BioWorld International Correspondent
BRUSSELS, Belgium - Biotechnology's chances of major European Union research funding moved two steps forward - but one step back - when the European Parliament voted last week on the EUR16 billion (US$14.7 billion) program the EU is planning for 2002-2006.
After a heated and protracted debate, the Parliament gave its backing to much of the proposal. For instance, the text fully endorsed the idea of activities "intended to help Europe exploit, by means of an integrated research effort, breakthroughs achieved in decoding the genomes of living organisms, more particularly for the benefit of public health and citizens and to increase the competitiveness of the European biotechnology industry." And it backed an emphasis on "research aimed at bringing basic knowledge through to the application stage."
But at the same time, the Parliament insisted that the focus should not be limited to biotechnology, but should more explicitly list specific disease categories - at the expense of the role of biotechnology. For instance, the Parliament insisted on adding that "a broader approach, not limited to genomics and other fields of basic research, will be pursued" with regard to supporting research into cancer and other diseases.
A new provision the Parliament added urged that in the medical field, "research will therefore concentrate on translating the new knowledge being created, which is not limited to genomics and other fields of basic research, into applications that improve clinical practice and public health." The objectives the Parliament set include "improved patient-oriented strategies for the prevention and management of disease and for living and aging healthily."
Notably, the Parliament demanded that the all-important funding allocations should be modified. Instead of providing EUR2.2 billion for "genomics and biotechnology for health," it provides EUR2.25 billion for "life sciences, genomics and biotechnology for health."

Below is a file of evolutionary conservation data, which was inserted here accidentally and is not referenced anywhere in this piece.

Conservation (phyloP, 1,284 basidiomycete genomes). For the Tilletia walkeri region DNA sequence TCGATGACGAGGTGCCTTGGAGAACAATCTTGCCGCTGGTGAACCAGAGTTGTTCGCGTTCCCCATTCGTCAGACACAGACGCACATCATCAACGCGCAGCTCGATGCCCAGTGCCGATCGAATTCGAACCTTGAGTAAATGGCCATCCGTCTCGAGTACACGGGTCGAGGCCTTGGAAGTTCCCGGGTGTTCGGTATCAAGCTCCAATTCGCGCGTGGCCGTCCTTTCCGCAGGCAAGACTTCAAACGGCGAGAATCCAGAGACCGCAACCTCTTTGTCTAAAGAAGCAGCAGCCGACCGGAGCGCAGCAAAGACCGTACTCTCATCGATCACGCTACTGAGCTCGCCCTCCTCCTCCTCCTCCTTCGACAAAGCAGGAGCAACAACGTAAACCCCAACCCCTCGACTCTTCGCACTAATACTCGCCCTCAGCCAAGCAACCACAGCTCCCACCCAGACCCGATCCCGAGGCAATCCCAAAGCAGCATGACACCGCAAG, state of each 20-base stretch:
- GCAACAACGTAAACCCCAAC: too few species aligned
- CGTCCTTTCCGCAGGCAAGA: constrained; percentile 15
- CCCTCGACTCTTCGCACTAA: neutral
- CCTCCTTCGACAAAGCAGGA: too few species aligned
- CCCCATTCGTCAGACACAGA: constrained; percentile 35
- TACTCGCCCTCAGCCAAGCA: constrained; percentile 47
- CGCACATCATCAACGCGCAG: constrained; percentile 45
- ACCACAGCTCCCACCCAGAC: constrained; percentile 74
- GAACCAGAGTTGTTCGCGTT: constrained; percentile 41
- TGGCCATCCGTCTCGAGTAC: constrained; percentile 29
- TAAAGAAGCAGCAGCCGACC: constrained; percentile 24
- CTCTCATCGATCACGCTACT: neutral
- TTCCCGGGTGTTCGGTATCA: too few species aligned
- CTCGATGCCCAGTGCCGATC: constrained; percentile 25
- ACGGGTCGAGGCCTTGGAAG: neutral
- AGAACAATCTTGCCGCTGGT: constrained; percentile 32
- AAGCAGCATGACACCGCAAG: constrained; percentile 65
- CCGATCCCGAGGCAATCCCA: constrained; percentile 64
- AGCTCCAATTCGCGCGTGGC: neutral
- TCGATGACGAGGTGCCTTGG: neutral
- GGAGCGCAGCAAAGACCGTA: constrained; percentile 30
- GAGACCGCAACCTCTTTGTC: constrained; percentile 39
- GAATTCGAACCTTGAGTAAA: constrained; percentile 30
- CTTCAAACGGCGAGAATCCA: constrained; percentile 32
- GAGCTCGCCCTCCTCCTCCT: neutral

No agreement could be reached on what ethical limits should be set on biotechnology research, because of the wide range of strongly held and often opposing views across Europe. In the end, the issue was sidestepped in the text agreed to by the Parliament. Ethical issues will be covered by a statement that recognizes Parliament's concerns, and in which the European Commission (which will manage the program) accepts that research should not be financed by the program for human cloning for reproductive purposes, or intended "to modify the genetic heritage of human beings which could make such changes heritable," or intended "to create human embryos solely for the purpose of research or for the purpose of stem cell procurement, including by means of somatic cell nuclear transfer."
The Parliament's vision of the research program remains in conflict in many important respects with the initial text proposed by the European Commission, and with the common position already established among research ministers of the EU member states. But extensive consultations between the Parliament, Commission and Council in the run-up to the debate mean that the compromise voted by the Parliament should now allow agreement and a start to the program in early 2003, even if biotechnology and genomics receive less attention in it.
Parliament Debates New Rules On GMOs In Food
The European Parliament's environment committee will debate the proposed new EU rules on traceability and safety of genetically modified organisms in food today, and already trouble is in the air.
Greek Euro-MP Antonios Trakatellis from the center-right European People's Party, said the new rules should fix 1 percent as the permissible level of adventitious admixture, below which labeling and traceability requirements should not apply. But Karin Scheele, from the Austria Socialist Party, is firmly opposed to weakening existing EU rules. Establishing a threshold for nonauthorized GMOs would undermine all European legislation on biosafety, she said, and she is calling for the threshold for adventitious and technically unavoidable contamination by authorized GMOs to be lower, at 0.5 percent. The Parliament as a whole is scheduled to discuss the matter in July, after the environment committee has reached its conclusion.
Web Portal For European Biotech Planned
The European Union is planning to back a European Biotechnology Web Portal, designed to serve the information needs of what it calls "the European biotechnology community."
The idea, which the EU is ready to grant EUR50,000 to support, is to include information on scientific developments, popular articles in the field, partnering, employment advertisements, business and market news, links to other sites and other items that encourage frequent consultation and exchange of information.